If you see this movie for no other reason, go to marvel at Reece Thompson's impeccable portrait of the bumbling Hal. Not only does Thompson stutter believably (not easy), but he performs perfect pratfalls, and somehow evokes compassion for a character who could easily have been merely lamentable and wretched. Anna Kendrick is excellent as Ginny Ryerson, an upper class brainiac who is as manipulative and cruel as she is self-centered. Steve Park is a hoot as Judge Pete, the new squeeze who aggressively romances Hal's mom, much to her sons' discomfiture. Nicholas D'Agosto is impressive in a small but pivotal role as Ben Wekselbaum, a handsome and brilliant teenager with so much potential that he has nowhere to go but down.
"Rocket Science" is an original, touching, and bittersweet coming-of-age film about Hal's excruciating and hilarious transition from child to adult. As we watch our hero struggle and root for him to get a life, we come to a sudden realization. Not everyone can be a winner in the conventional sense, and nice guys often do finish last. Sometimes just surviving from one day to the next is a major triumph of sorts; for some people, patience is not just a virtue but it is also a necessary tactic for staying optimistic while waiting for that elusive silver lining to appear."
Another teen-age movie? Yes, and this one is good, especiall
C. O. DeRiemer | San Antonio, Texas, USA | 09/17/2007
(4 out of 5 stars)
"I hope old Hollywood and what's become the new Hollywood, namely the Sundance Film Festival, haven't yet established that the angst of suburban high school life really is a metaphor for all those life lessons they want to share with us. Rocket Science is one more in a long line of sensitive and not-so-sensitive teen-age movies. Surprisingly, this one is pretty good. On the other hand, if you're not prepared early on to recognize low-key exaggeration to achieve humor and make a point ("Wait a minute, why didn't Hal just point to the pizza?") you might leave the theater scratching your head.
Hal is Hal Hefner (Reese Thompson), a schlumping, unhappy, shy high school student with a stutter. The stutter, in fact, is more like a series of strangled gargles. He knows the answers; he has ideas...and he simply can't get them out. When the captain of the debating team, Ginny Ryerson (Anna Kendrick) recruits him to be her partner, it's because, she says, she can see his potential. Turns out she has some other, not so altruistic, motives. Hal first finds infatuation and what he thinks is love for this cute, smart high school star. He decides he'll join the debate team, even though he has never been able to get more than a sentence or two out of his mouth, because Ginny wants him to. Hal also has to deal with an older brother who bullies and steals, the break-up of his parents' marriage, and his mother taking up with the father of a schoolmate. Through it all, Hal perseveres. Those who think this movie will be a series of crude jokes and high school hormone scenes will be disappointed. Of course, those who think Hal will overcome that strangulating stammer, will win Ginny's heart and the two will face a tense debating contest which will leave them state champs...are going to be disappointed, too.
What Hal faces is a series of struggles and challenges, keyed to the awful inexperience and misunderstandings of adolescence. The director and writer, Jeffrey Blitz, who gave us the documentary Spellbound, sets up Hal and his world as a series of situations for Hal to deal with. There is no self-pity from Hal. As the movie progresses we figure out that Hal is not going to have an epiphany of speech or love, but that he's going to manage, even if just barely at times. Along the way we can enjoy what Blitz gives Hal...a high school speech counselor who only knows about hyper-active kids; Hal's continuing battle to deal with the choice of pizza or fish in the cafeteria; Ginny Ryerson's neighbors, a couple who work through their marriage issues with a cello, a piano and a copy of the illustrated Kama Sutra; the debate technique of "spreading," or cramming a breathless, fast-talking debate position into 30 seconds (ten if you're responding). I hope this is a Blitz invention. It causes some awe-inspiring situations...when a debater goes dry, when Hal tries, when Ginny wows 'em...but it seems as unnatural a part of real debate technique as miniature poodles are to dogs.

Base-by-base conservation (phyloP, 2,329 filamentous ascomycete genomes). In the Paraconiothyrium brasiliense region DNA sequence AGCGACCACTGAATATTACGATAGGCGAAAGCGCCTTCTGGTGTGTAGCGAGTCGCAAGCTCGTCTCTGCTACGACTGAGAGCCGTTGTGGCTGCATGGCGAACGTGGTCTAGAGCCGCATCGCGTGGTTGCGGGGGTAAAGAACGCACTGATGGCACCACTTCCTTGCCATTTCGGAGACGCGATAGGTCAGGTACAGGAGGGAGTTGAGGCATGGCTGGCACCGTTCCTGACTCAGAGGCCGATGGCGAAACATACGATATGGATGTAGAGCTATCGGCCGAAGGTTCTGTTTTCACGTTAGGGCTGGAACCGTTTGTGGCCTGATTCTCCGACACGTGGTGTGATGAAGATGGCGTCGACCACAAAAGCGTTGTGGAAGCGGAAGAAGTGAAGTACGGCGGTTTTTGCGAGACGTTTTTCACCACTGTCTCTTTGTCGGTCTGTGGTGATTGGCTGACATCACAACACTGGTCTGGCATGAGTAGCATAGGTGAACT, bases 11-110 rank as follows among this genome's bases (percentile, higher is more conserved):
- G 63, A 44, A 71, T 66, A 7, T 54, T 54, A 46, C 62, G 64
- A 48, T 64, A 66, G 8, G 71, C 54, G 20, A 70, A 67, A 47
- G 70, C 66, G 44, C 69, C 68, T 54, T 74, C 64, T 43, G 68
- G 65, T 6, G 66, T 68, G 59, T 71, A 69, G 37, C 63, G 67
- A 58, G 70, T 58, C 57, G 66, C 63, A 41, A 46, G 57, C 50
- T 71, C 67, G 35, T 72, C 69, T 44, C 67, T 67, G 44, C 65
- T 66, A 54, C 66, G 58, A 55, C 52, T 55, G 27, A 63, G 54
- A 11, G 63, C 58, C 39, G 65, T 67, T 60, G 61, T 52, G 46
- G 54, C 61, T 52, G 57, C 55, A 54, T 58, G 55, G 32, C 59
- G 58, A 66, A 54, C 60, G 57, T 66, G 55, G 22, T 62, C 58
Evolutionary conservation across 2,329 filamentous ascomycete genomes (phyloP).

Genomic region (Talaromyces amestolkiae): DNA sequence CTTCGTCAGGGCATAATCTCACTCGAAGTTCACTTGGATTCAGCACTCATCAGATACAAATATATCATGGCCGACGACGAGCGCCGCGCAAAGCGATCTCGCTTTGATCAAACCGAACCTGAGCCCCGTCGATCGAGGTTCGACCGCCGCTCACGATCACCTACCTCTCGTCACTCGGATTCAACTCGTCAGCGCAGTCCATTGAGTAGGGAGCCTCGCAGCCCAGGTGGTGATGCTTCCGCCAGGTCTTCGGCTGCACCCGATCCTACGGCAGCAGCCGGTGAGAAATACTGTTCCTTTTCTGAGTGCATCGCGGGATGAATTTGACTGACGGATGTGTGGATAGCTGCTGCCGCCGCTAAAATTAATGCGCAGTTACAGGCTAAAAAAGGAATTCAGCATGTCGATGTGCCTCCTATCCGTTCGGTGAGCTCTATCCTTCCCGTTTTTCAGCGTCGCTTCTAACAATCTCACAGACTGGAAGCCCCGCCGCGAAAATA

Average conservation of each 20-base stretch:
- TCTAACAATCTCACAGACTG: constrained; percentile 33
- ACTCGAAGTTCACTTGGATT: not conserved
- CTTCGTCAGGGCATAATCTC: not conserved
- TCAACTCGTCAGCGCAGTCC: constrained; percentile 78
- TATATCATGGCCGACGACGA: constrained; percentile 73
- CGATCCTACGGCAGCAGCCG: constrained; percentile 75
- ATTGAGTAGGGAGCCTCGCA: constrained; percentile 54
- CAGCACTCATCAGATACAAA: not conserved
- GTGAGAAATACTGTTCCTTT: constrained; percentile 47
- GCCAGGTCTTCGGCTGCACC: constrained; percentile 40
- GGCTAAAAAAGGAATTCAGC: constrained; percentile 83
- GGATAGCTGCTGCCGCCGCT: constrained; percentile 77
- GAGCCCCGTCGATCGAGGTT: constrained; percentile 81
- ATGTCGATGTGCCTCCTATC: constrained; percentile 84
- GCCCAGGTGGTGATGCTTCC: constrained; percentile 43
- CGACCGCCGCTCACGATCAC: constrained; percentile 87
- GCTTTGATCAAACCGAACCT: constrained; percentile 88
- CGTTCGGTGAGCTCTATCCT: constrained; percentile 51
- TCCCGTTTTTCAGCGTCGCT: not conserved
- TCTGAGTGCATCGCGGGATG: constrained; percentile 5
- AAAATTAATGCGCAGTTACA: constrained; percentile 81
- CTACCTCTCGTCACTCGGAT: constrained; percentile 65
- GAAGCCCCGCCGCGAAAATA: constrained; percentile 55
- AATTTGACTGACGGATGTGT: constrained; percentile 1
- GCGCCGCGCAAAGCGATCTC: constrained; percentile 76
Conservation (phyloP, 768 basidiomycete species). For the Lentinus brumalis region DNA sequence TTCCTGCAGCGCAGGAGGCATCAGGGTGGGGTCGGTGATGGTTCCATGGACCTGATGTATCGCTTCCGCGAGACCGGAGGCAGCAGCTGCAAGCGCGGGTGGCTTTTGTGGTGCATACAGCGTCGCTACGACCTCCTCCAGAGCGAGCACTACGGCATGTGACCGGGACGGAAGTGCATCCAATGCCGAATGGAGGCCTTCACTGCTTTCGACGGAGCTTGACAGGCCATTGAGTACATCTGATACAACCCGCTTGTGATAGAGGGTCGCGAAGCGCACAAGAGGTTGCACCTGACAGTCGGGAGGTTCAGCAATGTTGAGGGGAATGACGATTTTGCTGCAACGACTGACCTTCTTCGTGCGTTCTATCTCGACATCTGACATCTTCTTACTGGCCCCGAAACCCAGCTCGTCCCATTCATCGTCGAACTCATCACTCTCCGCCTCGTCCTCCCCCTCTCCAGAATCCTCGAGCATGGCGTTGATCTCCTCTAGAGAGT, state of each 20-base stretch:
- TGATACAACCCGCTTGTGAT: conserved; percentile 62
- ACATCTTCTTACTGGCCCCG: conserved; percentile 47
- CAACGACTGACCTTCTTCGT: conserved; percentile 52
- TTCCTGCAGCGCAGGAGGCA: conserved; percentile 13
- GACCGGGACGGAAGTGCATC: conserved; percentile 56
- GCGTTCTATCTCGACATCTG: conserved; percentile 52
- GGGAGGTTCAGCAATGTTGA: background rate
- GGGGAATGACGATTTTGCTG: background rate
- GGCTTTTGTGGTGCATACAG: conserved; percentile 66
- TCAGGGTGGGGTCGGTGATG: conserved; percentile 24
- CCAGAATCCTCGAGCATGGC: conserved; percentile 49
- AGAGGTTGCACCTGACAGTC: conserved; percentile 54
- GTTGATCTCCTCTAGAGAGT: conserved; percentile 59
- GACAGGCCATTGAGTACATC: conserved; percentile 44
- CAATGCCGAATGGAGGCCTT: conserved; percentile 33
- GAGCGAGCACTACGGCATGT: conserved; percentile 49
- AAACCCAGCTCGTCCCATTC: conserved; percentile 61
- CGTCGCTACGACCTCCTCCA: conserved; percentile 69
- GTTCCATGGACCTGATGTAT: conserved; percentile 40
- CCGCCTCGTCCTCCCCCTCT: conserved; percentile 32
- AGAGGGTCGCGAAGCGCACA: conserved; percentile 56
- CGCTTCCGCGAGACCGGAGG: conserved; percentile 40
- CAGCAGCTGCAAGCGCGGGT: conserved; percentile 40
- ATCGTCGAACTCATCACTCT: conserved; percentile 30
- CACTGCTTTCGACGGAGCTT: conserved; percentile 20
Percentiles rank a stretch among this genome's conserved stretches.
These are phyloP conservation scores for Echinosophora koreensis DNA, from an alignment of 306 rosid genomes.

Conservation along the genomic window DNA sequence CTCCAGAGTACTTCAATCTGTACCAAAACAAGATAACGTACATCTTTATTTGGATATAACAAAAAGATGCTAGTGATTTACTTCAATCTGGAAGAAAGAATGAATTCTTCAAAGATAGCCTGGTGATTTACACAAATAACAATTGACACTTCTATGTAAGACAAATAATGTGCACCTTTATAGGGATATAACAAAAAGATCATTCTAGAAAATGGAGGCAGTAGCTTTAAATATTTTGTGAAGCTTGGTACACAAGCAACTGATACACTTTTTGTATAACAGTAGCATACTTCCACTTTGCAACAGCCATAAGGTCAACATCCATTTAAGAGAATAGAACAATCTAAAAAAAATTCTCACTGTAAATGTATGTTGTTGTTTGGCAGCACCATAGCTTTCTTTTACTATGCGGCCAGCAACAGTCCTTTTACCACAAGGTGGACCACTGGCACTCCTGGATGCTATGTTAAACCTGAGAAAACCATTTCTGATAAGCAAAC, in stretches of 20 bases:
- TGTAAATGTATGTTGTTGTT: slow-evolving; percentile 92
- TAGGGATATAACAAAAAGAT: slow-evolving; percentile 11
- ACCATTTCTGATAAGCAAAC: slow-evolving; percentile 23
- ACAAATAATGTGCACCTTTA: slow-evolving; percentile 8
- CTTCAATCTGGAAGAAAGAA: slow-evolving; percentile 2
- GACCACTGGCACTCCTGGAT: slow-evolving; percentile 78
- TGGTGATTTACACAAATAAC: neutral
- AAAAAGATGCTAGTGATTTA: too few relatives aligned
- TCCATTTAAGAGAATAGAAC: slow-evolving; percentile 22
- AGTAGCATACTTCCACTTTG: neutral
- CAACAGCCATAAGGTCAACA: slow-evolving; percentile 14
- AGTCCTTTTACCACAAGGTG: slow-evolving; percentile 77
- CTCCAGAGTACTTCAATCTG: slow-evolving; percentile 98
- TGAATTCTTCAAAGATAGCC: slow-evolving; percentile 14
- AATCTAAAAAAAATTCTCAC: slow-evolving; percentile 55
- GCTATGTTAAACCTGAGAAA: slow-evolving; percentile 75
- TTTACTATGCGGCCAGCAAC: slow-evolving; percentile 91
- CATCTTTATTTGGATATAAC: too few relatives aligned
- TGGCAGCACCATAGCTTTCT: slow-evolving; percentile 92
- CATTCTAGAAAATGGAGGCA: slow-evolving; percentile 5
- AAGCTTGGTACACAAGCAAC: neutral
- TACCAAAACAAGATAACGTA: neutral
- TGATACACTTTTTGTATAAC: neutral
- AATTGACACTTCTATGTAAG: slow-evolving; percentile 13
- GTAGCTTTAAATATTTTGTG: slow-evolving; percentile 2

And at the close? "Love shouldn't be as complicated as rocket science," Hal says to his father. Most of us over the age of 30 have figured out that it shouldn't be, but usually is. Rocket Science is a good-natured, good-humored movie about a kid with a stammer who is willing to try for the sake of love. Is it a realistic slice of high school life? I wouldn't know. I tried my best to forget my high school years as quickly as I could.
For those who enjoy their high school movies filled with double-dealing, back-stabbing, uneasy laughter and wickedly sharp irony, you can't do better than Alexander Payne's black comedy, Election. Reese Witherspoon's over-achieving Tracy Flick would leave Ginny Ryerson with the stammer and Hal Hefner nothing but a moist lump in the janitor's closet."
Most Under-Rated and Under-Seen Film of 2007.
Wesley Johnson | PHX, AZ | 01/27/2008
(5 out of 5 stars)
"Well before JUNO became the indy cult film of the year, Jeffery Blitz helmed this masterpiece of wit and quirkery. For my money, Reece Thompson's performance is every ounce as lovable as Ellen Page's, and even better in the sense that it was a tougher character to portray--believably. It was my favorite film of 2007, and it is purely tragic that so few people have seen it (It didn't even make a million dollars). So why does such a brilliant film go so unnoticed? I am here to tell you that you're cooler than the rest of the crowd if you've seen Rocket Science."
A coming of age story without the cliches.
Maine Writer | Maine, USA | 03/03/2008
(4 out of 5 stars)
"Rocket Science is smart, perceptive, genuine, and full of heart. It's a story of teens that actually captures that cinematic chimera: how it feels to be a real teenager. Lots of movies try to capture that feeling -- of being alien, inferior, bold, romantic, clueless, and brilliant -- but Rocket Science actually bottles it. For that reason, alone, I recommend it highly. But, Rocket Science is also a carefully crafted story with creative flourishes aplenty, a slew of strong performances, and an inventive story. If there is a flaw, it is with the central device of the young protagonist getting roped into being on the debate team -- I'm not sure how well thought out the plan is ... what does it achieve, really? But, that's quibbling, because, in the end, the teenagers that inhabit the film are so real as to make you easily accept their plans, schemes, foibles, and flaws."